doom and gloom in the 18th century. We like to think that the sourness of the eco-freaks is unique
to the 20th century, but there is nothing new under the sun. Consider the words of Edmund Burke
in Letters on A Regicide Peace:
"I know, too, the obstinacy of unbelief in those perverted minds which have no delight but in
contemplating the supposed distress and predicting the immediate ruin of their country. These birds
of evil presage at all times have grated our ears with their melancholy song; and, by some strange
fatality or other, it has generally happened that they have poured forth their loudest and deepest
lamentations at the periods of our most abundant prosperity. Very early in my public life I had
occasion to make myself a little acquainted with their natural history." (Works, V, pp. 487-488)
In the same Letter he also has the following passage which illustrates the concern for future
generations which the wise conservative has:
"Hitherto we have seen the superfluity of our capital discovering itself only in procuring superfluous
accommodation and enjoyment, in our houses, in our furniture, in our establishments, in our eating
and drinking, our clothing, and our public diversions: we shall now see it more beneficially
employed in improving our territory itself: we shall see part of our present opulence, with provident
care, put out to usury for posterity. (pp. 488-489)
Roepke accepted the usual economic considerations which condemned this discouragement of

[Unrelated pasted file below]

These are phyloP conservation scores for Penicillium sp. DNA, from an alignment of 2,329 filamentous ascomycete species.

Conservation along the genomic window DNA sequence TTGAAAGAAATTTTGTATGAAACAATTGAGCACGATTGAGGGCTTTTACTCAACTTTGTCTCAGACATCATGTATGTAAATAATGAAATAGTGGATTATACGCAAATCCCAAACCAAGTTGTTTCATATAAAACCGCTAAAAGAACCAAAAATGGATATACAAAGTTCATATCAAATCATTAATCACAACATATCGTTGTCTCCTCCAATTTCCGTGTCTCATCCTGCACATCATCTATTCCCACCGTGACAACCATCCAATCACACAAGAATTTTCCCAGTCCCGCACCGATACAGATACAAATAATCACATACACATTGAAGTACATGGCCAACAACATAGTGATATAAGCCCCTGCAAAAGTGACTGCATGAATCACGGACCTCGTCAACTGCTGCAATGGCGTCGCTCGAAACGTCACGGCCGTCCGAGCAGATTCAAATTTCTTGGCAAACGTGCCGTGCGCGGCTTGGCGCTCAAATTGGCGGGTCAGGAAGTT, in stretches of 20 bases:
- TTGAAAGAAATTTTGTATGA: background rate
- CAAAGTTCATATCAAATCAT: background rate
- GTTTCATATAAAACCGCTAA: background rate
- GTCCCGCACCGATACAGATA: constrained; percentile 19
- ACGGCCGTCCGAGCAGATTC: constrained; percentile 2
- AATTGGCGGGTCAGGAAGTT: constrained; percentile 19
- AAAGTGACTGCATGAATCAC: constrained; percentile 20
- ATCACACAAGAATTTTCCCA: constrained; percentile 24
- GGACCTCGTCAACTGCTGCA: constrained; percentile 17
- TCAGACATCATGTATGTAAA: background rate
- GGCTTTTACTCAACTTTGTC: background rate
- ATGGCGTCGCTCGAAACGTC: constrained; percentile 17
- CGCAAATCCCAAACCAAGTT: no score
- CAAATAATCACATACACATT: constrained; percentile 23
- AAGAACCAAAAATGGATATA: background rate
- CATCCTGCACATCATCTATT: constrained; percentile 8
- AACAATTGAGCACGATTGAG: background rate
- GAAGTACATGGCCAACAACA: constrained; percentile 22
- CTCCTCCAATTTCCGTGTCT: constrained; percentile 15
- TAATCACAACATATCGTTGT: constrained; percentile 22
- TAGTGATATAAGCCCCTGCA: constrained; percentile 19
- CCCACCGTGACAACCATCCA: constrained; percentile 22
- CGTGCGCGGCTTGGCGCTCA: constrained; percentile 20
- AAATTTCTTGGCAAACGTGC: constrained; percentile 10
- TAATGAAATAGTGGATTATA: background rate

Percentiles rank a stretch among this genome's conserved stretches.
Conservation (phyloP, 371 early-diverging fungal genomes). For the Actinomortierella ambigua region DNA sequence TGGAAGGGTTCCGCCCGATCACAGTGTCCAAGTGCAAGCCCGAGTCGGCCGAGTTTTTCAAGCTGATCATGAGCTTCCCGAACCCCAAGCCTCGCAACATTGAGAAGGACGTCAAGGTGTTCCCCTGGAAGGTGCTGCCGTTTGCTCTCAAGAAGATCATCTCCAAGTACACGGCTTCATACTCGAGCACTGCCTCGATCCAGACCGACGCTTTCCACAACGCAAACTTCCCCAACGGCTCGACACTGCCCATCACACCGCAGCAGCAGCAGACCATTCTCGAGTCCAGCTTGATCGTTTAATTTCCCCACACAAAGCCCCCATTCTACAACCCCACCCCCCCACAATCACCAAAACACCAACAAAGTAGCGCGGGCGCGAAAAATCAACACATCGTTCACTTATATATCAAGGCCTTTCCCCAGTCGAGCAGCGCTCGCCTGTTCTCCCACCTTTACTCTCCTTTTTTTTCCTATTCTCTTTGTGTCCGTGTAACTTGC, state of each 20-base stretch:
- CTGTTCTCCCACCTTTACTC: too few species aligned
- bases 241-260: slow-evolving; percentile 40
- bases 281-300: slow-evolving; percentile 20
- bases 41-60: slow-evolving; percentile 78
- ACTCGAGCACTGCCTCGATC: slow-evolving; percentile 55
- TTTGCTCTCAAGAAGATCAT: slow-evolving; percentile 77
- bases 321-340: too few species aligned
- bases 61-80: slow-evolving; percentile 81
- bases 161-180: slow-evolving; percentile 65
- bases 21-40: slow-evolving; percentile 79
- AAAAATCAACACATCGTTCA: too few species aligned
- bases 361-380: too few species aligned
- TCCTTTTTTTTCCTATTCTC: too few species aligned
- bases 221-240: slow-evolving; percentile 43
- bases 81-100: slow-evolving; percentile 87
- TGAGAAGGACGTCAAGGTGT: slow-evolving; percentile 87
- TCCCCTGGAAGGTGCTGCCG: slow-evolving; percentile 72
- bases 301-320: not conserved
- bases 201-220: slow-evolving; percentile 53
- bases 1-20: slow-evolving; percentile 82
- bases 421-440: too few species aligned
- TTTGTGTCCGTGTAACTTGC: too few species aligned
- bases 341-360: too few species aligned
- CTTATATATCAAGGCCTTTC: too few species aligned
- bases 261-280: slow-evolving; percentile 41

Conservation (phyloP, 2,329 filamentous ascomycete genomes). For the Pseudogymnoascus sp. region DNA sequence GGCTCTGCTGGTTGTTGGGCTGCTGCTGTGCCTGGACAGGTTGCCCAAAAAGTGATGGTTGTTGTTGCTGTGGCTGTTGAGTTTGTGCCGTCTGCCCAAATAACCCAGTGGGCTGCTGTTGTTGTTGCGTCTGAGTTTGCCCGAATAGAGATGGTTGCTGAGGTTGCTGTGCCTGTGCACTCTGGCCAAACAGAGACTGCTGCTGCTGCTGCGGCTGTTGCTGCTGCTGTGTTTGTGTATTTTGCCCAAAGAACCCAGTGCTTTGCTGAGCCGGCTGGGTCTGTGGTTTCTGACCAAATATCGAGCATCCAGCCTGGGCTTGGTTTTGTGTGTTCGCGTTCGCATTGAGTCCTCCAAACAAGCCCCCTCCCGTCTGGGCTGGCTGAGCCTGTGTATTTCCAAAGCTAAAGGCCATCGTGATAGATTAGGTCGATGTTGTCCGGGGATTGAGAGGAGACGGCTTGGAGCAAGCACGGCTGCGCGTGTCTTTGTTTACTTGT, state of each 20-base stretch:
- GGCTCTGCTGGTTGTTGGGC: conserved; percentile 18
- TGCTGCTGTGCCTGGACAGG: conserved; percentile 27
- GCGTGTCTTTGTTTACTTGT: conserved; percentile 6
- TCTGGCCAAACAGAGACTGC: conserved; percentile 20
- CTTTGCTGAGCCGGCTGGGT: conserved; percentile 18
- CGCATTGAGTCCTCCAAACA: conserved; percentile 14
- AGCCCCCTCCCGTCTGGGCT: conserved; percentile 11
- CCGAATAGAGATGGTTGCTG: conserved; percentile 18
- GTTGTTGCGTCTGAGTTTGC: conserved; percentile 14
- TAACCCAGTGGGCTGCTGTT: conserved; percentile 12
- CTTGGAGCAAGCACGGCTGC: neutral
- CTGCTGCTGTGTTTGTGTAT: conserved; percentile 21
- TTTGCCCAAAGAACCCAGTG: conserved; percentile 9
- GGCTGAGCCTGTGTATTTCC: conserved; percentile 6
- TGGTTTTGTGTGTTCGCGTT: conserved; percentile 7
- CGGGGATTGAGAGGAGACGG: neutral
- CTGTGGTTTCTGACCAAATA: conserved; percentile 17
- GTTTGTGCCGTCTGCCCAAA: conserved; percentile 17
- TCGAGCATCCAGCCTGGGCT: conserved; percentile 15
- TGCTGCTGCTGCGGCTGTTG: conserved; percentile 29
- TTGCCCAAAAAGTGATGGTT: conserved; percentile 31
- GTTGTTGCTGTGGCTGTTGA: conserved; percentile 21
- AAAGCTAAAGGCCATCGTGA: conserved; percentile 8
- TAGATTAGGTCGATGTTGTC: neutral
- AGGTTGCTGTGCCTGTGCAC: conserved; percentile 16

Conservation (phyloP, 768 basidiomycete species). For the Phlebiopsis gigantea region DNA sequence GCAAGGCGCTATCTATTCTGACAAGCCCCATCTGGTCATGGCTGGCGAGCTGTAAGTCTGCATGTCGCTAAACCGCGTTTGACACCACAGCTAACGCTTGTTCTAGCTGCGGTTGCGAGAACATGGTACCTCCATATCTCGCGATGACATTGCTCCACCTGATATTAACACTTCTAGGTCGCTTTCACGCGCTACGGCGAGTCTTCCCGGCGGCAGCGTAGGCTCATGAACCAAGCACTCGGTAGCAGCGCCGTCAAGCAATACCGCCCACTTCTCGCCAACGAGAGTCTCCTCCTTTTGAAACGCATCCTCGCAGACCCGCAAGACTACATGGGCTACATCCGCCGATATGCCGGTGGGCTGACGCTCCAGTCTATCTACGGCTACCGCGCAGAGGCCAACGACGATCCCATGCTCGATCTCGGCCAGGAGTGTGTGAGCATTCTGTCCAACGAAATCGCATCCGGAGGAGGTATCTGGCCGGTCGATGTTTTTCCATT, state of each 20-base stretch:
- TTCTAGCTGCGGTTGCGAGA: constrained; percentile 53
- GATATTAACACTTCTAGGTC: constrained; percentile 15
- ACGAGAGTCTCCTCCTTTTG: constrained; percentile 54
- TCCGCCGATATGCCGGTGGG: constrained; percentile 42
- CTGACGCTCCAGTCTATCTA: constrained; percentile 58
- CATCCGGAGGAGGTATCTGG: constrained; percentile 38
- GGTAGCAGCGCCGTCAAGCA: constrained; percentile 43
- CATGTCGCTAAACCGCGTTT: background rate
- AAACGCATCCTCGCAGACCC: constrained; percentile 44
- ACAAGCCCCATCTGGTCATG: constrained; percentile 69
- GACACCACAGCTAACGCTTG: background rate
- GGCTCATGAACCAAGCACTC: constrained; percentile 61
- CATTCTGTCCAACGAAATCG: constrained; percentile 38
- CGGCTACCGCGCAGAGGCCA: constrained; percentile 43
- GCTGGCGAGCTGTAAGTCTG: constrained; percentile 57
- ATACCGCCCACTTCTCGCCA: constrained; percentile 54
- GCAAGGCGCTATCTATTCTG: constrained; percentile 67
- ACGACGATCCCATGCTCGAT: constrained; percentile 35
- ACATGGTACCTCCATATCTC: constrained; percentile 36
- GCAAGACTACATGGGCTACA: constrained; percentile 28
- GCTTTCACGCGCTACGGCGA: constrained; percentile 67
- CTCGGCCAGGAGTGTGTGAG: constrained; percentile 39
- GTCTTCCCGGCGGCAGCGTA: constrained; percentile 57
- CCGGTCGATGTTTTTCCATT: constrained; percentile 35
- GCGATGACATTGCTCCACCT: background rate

luxurious imports and encouragement of manufactured exports on the basis that they would lead to
a misallocation of precious resources. But in addition his final criteria was more supply-sided than
anything else. If you did not allow consumers to buy the luxury goods, they would buy leisure and
Another reason why Roepke did not succumb to the sour, ascetic tendencies of the pagan Romans
was that he was a Christian. The main resistance to the Pharaonic spirit was provided by the
loosening of the social soil that Christianity provided. Roepke might not only be considered a
pre-Reformation Christian, but also a pre-Reformation classical liberal. He was a Lutheran
Protestant and not a Roman Catholic even though he was very sympathetic to the balanced social
teachings of the CatholicChurch.
Roepke’s analysis of the importance of Christianity is very similar to Christopher Dawson’s: "This is
not the place to value the immeasurable contributions of the Church as an institution which, during
the darkest days of the Middle Ages, kept the spark of culture burning under the ashes and by so
doing laid the foundation for everything else, a mission without which Europe would have become a
mere peninsular of Asia." (102-103)
Christianity and pagan antiquity also provided the "spiritual and moral capital" out of which the
ideas of economic and political liberalism flourished. This led him to the rather dire forecast:
"The Christian element, however, which predominated in this heritage has, since the beginning of